Tuesday, April 12, 2005

Orkut Flaw

Orkut, the premier online social networking software, has a serious flaw. While trying to update my profile photo, I discovered that there was no way to delete the previous profile photo. The only way to change the picture was to upload a new one. Hence, replacing the older one.

So what happens to the old picture? Surely, implementing a delete algorithm is not difficult and requires a few lines of code. Clearly, it is far less expensive than other routines such as uploading a photo or managing communities. So why has orkut left out the delete facility from profile photos section?

I could, ofcourse, only come up with a cynical answer - orkut does not want to miss out on any data which could later be sold. So make sure you people only upload a photo that you know you could share with others. Apparently, if you do upload a non-sharable photo, you are up at a loss when you try to delete it.

Is it a bug or a deliberate move to archive all the data?

Tuesday, March 15, 2005

The Freedom of Information Act

The Freedom of Information Act is probably the biggest hindrance to e-government efforts in Pakistan. As of now, anything declared as classified by the federal government is considered out of bounds. Technically, this means each and every piece of information could be excluded from public scrutiny. It does not take a lawyer to figure out how such vague laws could be misused.

The e-government efforts seem like a mere icing on the cake to me. Even though they do not lack substance are generally being implemented using sound technological solutions, their implementation is still questionable -if not objectionable. For one, technology does not promise a 100 percent solution to our democratic woes. As technology rules go : it is 20 percent about the technology and 80 percent about the people and processes. Hence, we would not accomplish much if the same indifferent and callous attitudes are remained intact. Character building and personality rejuvenation are needed before any more investments in e-government solutions.


Tuesday, March 08, 2005

Corporate Blogging and Financial Treatment

Blogs are proving to be an excellent communications tool. By forging one-to-one relationships with customers, organizations have discovered a new medium to retain the customers. Organizational theories have confirmed that retention is more financially feasible than exploring newer ones. This is claim is backed by research and known to all executives.

Uusing a blog often signifies the redefinition of corporate strategies that are targeted at the customers. As such, some changes in financial statements are quite obvious. If a corporation does decide to use a blog to further its goals, should such proceedings be recorded as an expense (recorded in an income statement, or an asset (recorded in the balance sheet)?

Clearly, blogs provide some tangible as well as intangible benefits. Most tangible benefits (such as profit) are long term, while intangible benefits (goodwill, customer satisfaction, retention, valuable feedback for pennies) could usually be seen in shorter-terms. Note that the defintion of long and short term varies. For this post, readers could consider a period longer than a year as long term, and anything less as a short term. If these benefits could be realized, recording blogs as an investment in an asset seems obvious.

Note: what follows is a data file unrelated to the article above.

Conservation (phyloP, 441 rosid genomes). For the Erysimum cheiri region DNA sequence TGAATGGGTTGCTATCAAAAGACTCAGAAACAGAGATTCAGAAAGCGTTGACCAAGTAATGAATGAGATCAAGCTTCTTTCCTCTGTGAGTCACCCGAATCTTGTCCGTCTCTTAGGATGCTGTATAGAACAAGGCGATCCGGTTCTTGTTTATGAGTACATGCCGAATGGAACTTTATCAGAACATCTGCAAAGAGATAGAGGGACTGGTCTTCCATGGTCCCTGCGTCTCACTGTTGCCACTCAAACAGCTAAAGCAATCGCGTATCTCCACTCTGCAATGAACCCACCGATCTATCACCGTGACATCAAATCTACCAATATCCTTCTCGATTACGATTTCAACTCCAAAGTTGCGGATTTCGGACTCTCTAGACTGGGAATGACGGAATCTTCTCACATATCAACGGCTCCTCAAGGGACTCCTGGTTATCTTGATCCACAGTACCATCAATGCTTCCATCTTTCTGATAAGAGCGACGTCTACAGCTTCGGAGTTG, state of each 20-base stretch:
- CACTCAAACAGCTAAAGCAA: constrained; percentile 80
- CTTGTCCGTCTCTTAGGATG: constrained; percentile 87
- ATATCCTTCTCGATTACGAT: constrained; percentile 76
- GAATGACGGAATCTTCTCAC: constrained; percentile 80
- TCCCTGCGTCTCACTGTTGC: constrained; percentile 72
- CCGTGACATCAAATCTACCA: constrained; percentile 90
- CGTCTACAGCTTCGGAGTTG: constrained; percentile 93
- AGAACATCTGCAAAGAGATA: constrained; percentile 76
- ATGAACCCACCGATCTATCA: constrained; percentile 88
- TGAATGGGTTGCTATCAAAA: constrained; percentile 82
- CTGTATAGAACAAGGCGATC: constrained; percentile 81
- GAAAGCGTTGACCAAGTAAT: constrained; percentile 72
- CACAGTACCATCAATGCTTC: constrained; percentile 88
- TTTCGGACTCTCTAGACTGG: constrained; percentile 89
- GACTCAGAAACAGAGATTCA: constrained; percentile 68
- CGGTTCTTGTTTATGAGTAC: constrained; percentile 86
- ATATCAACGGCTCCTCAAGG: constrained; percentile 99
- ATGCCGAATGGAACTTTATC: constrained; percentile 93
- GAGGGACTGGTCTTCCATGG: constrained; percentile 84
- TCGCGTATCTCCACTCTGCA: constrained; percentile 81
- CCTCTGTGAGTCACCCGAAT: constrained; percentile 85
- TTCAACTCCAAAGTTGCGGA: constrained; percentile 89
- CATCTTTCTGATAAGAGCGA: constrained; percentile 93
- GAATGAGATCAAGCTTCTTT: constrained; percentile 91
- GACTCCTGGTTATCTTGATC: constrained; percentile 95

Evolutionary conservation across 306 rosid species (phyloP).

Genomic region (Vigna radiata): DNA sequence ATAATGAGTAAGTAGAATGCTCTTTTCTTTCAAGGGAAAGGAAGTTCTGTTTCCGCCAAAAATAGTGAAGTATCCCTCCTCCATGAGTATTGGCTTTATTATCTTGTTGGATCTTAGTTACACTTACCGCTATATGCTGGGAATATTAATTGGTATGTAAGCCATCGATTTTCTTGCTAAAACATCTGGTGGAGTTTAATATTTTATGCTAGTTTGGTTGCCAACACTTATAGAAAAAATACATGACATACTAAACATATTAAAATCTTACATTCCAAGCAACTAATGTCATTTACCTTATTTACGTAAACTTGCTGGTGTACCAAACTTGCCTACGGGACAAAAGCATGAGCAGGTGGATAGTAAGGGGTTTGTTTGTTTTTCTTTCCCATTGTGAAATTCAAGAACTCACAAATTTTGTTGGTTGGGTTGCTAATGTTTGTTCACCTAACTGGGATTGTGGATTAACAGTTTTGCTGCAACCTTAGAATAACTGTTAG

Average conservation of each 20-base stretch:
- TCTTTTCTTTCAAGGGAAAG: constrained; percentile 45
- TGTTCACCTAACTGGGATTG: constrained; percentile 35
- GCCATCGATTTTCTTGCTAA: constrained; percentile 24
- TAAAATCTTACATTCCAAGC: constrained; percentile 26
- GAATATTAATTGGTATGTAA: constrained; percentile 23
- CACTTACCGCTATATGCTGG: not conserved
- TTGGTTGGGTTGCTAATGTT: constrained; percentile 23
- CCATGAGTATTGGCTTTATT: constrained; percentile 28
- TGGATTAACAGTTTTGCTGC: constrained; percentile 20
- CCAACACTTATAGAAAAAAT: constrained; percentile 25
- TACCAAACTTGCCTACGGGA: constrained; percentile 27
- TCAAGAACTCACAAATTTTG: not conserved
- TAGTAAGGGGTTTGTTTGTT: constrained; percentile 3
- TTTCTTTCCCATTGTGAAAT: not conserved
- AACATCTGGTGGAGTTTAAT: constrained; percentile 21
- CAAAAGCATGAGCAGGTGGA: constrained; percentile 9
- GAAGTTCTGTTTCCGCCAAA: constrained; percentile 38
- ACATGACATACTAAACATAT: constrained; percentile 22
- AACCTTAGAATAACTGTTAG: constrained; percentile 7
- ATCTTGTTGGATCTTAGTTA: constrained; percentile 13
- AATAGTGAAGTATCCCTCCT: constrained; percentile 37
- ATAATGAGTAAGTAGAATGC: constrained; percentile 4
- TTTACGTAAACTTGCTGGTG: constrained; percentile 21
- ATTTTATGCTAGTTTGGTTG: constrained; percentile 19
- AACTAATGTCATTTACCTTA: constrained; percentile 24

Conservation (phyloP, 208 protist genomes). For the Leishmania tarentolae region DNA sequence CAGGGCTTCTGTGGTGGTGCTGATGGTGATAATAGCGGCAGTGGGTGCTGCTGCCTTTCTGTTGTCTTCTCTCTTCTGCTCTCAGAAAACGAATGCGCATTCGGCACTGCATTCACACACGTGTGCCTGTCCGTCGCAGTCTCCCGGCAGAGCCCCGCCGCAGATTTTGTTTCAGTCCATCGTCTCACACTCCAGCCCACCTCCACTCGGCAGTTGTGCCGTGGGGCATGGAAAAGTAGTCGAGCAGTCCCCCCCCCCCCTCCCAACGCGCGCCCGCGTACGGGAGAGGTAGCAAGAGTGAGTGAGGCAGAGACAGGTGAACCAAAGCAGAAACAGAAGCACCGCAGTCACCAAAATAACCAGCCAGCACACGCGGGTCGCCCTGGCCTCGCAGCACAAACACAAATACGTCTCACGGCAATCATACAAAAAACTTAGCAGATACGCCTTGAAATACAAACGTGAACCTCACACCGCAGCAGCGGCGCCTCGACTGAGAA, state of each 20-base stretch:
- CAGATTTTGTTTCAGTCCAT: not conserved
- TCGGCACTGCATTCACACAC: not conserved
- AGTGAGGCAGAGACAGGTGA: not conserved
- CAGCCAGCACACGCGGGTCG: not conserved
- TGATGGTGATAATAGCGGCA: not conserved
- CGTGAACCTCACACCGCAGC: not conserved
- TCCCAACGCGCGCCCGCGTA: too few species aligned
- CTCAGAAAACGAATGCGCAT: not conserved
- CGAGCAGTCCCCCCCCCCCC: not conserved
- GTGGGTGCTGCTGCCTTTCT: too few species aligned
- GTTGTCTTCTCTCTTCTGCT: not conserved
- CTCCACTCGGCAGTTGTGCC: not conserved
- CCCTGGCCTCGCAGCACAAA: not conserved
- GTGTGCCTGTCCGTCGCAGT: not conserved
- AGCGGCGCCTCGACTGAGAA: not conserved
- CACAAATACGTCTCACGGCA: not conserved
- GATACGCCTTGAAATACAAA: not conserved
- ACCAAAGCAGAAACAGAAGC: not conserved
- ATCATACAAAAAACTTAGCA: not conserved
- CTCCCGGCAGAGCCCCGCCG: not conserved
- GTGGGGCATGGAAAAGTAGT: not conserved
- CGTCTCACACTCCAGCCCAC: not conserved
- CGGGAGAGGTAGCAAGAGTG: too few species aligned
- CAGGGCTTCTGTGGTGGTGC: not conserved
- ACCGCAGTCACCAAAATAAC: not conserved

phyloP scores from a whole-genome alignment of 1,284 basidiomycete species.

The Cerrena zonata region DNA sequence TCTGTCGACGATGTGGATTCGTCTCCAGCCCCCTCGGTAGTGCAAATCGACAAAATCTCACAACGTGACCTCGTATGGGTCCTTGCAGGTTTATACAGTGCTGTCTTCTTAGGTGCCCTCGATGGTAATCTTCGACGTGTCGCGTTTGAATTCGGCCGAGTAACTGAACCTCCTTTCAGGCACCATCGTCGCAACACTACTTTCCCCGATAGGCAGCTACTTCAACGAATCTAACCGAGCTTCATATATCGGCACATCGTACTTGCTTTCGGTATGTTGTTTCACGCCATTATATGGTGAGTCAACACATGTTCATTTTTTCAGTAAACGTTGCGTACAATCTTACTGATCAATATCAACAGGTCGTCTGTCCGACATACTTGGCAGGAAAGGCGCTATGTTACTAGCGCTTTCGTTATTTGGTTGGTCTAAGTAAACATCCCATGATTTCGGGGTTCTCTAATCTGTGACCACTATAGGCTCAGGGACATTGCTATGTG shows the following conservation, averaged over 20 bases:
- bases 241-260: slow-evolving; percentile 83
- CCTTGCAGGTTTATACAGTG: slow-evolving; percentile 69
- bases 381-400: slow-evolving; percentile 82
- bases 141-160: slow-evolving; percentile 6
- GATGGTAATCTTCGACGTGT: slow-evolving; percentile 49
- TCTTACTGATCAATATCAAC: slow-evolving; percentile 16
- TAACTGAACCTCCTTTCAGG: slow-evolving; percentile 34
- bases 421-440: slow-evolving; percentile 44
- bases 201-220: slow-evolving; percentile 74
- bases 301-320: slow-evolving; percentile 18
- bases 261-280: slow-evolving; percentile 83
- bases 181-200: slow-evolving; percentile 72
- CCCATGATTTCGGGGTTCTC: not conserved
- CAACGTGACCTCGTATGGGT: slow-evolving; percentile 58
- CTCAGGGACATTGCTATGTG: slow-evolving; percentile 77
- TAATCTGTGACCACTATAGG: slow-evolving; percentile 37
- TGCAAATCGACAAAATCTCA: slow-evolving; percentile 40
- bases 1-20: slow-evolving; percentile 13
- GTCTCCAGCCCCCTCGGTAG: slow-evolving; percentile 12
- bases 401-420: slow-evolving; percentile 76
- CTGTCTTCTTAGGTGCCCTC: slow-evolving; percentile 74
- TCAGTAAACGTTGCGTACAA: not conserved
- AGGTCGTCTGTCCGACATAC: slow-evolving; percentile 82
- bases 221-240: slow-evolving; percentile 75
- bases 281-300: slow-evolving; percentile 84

On the other hand, blogs incur expense. These expenses are usually rather insignificant - even less than the petty cash expenses in some cases.

To have a better idea of what I mean, please examine the following treatments. The first image is where the blog is recorded as an expense. The second image shows treatment as an asset.

It is clear that blogging should be treated, if at all, as an investment in an asset. It is an investment that paysoff in the long run. Whether it should be classified under current or fixed assets depends on how quick the blogging mechanism is at generating cash for the organization. Managers can still use conventional risk evaluation and feasibility techniques such as NPV, IRR or Payback Period to determine the relationship between the cost and the eventual ROI. In the case of blogs, the initial outlay is quite insignificant, unless equipment such as server machines and a custom-built blog software are purchased.

Note: If a business blog is setup by a sole propreitor (or a small partnership), it could also be recorded on the Statement of Owner's Equity - rather than an income statement or a balancesheet. This does not seem to be practical, however, in the case of corporations.

Whether blogging should be recorded as an expense or as an investment is largely a matter of choice for organizations. There is no fixed rule. Factors such as the organizational committment to technology, financial executives' knowledge of IT, IT department's willingness to convey the potential blogging benefits are just some of the many that may lead to the adoption of one method over the other. However, a blog is surely an investment. As such, the responsibility lies with the CIO and the IT department to proof this. Proving this would also lead to the justification for the IT department's existence and encourage more resource allocations to the department.

I would appreciate comments from all the readers about this post. Please do forward your suggestions, criticism (negative criticism is more than welcome), and any errors in the templates of the financial statements shown. Thank you.